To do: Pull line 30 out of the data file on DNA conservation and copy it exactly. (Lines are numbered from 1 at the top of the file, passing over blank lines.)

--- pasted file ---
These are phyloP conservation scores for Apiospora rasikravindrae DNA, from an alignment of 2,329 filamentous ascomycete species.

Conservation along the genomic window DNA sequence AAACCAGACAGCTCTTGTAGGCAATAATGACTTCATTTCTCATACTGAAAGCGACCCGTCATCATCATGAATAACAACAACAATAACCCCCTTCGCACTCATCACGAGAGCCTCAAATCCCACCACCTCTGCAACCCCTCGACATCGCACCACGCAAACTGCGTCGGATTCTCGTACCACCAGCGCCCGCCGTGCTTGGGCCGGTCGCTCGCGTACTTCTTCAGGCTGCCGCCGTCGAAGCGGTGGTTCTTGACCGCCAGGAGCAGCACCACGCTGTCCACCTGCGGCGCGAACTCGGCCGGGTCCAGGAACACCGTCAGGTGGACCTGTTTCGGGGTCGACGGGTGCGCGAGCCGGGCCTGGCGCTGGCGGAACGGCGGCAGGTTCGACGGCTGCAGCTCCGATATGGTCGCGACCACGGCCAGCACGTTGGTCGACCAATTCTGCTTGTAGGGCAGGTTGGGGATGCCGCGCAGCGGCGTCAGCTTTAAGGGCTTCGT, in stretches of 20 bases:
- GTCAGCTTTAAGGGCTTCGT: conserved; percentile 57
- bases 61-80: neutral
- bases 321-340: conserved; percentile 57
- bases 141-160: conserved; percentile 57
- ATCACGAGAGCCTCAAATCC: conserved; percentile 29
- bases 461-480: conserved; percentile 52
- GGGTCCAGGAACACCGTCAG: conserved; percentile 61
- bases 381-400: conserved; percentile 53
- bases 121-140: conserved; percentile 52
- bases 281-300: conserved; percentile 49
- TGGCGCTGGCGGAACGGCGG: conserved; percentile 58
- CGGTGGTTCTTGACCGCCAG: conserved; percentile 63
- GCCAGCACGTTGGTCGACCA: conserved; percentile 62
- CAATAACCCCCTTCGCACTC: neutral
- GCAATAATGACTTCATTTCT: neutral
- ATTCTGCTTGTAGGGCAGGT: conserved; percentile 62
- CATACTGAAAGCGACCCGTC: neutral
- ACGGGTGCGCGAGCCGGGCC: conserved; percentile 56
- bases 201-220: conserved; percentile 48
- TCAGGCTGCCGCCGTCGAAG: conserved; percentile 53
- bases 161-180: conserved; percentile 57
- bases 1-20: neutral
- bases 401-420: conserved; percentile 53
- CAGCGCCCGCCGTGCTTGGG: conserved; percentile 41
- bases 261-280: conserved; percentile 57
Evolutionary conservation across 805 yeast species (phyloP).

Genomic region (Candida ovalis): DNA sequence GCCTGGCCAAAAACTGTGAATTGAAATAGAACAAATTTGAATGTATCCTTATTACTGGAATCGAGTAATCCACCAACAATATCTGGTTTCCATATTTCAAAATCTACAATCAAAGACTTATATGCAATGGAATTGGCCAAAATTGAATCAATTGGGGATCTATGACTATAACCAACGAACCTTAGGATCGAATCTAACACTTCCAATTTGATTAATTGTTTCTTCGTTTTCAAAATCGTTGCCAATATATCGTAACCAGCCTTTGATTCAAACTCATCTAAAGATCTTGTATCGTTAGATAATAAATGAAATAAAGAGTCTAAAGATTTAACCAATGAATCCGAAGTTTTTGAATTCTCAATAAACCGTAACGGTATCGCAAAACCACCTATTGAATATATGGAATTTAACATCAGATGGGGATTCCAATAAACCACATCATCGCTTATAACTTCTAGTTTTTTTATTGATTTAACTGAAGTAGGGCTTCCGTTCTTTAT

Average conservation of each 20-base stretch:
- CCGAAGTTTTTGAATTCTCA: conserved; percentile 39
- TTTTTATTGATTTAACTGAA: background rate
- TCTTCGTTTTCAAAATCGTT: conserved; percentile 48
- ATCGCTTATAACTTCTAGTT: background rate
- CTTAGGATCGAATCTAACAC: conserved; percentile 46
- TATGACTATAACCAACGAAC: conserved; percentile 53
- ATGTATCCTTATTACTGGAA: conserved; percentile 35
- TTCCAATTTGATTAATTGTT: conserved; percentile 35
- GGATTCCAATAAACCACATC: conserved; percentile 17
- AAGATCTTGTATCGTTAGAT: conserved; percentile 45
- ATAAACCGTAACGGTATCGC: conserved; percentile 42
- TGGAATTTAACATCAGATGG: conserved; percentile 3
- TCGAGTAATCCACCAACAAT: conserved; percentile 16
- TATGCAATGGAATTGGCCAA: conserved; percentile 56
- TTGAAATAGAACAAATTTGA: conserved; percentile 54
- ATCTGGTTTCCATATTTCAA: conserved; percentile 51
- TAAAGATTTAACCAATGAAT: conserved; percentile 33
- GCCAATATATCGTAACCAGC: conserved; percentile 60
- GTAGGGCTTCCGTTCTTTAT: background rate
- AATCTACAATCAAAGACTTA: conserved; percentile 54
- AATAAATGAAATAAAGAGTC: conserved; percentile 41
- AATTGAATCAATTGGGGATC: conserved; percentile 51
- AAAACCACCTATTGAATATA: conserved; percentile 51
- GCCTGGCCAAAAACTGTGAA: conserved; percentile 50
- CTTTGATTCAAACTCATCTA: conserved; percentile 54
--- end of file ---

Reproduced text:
Average conservation of each 20-base stretch: